As such, Blogsy’s crack at making the iPad more than just a device to consume information is more than welcomed. If you’re familiar with the web experience from any of the blog platforms mentioned above, Blogsy makes many of the features you use just as simple – scheduling posts, posting photos, sharing videos, attaching hyperlinks, styling your blog and tinkering with HTML. Our favorite feature has to be how easy it is to hyperlink: Simply drag and drop URLs into your post and the app does all the legwork from there.
For teachers, Blogsy is a great app to help keep your blog moving while you’re on the go. It’s also a good way to get your students sharing their thoughts and become more media literate on a collaborative, shared blog amongst the classroom.
Subtext - Subtext (Free)
Reading books in a traditional fashion is quickly becoming a thing of the past, and Subtext is an app that fully embraces the transition to the digital reading world. Gone are the days and limitations of the red pen and highlighter – Subtext ushers in the ability to embed instruction and scaffolding directly into the pages of most digital books or e-publications. Think of it like a Kindle reader on steroids.
Within the app, you can layer web links, videos, assignments and quizzes – making it both straightforward and interactive to engage students, improve critical thinking & writing skills and assess student progress within the frameworks of the Common Core State Standards. As the only eReader application that was designed specifically for the K-12 classroom, Subtext allows you to create classroom groups to keep notes private while also accommodating peer collaboration and book blogging at the close of each chapter or assignment.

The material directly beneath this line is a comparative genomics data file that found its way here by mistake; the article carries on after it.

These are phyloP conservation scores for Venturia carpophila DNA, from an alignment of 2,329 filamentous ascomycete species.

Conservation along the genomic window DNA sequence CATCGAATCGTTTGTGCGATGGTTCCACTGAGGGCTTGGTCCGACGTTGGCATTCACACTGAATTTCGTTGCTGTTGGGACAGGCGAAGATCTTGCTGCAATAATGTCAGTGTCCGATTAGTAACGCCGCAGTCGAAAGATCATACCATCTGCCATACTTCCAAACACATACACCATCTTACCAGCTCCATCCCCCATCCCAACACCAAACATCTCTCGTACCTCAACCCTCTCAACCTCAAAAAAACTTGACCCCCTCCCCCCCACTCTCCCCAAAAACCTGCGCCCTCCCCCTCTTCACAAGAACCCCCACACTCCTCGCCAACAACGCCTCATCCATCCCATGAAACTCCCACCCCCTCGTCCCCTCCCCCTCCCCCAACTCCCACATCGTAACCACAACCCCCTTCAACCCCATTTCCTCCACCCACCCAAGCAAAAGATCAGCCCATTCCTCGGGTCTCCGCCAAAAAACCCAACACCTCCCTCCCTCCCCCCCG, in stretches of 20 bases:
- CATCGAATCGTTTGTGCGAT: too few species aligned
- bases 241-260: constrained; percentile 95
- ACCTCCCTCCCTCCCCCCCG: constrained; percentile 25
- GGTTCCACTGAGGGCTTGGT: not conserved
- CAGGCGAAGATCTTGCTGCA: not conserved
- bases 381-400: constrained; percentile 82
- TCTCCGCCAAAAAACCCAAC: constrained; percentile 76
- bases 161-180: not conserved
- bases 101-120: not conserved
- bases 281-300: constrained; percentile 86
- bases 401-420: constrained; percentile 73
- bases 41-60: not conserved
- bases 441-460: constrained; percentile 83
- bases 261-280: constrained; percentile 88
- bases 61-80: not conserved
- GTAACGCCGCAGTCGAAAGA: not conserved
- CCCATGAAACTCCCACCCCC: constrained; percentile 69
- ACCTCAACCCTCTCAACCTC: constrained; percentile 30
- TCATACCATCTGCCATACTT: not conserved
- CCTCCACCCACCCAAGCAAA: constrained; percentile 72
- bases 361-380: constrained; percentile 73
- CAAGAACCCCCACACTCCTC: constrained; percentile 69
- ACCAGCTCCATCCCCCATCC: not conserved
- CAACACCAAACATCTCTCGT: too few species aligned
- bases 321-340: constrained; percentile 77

A wide variety of literature is readily available to add to your Subtext bookshelf – individual and volume pricing are options right inside the Subtext eBook store or via Google Books. Perhaps surprisingly, there are several titles that are free on the latter platform that are mainstays in any K-12 instruction (i.e. Romeo and Juliet, The Odyssey, Wuthering Heights, The Scarlet Letter).
Speaking of free, the app manages to be exactly that despite all the advantages it delivers to any level of ed tech equipped classrooms. That being said, we think this app is a no-brainer to add to your instructional arsenal.
Brainstorming is a skill that often goes underappreciated, but many times as a result of poor translations into coherent and organized mapping. Inspiration Maps aims to make that transition from the students’ mind to paper a much more direct communicative process.
At the core of the app, students are able to utilize visual learning (via diagrams, maps and organizers) to help transform streams of thought into linear outlines that can later be exported for writing. It’s relatively easy to operate and utilizes gestures familiar to native iPad users for navigation, editing and more. To help students gets started, the app offers a handful of very useful templates including: Cause and effect diagram, group project plan and root cause analysis. Beyond this, teachers can use Inspiration Map as a workplace tool to analyze information, take notes and track classroom activities.
Inspiration Maps gives you a number of options for sharing your maps: via e-mail, saving them as images to your photos folder, printing them (via AirPrint) and storing or sharing via Dropbox and iTunes. The app also plays nicely with Pages and other word processing programs on the iPad.
At $9.99, it’s easily our most expensive tool we’re reviewing this time around but it definitely lives up to its price tag. For the budget conscious, there is a free version, but it is essentially just a preview of what the full-fledged variant can perform.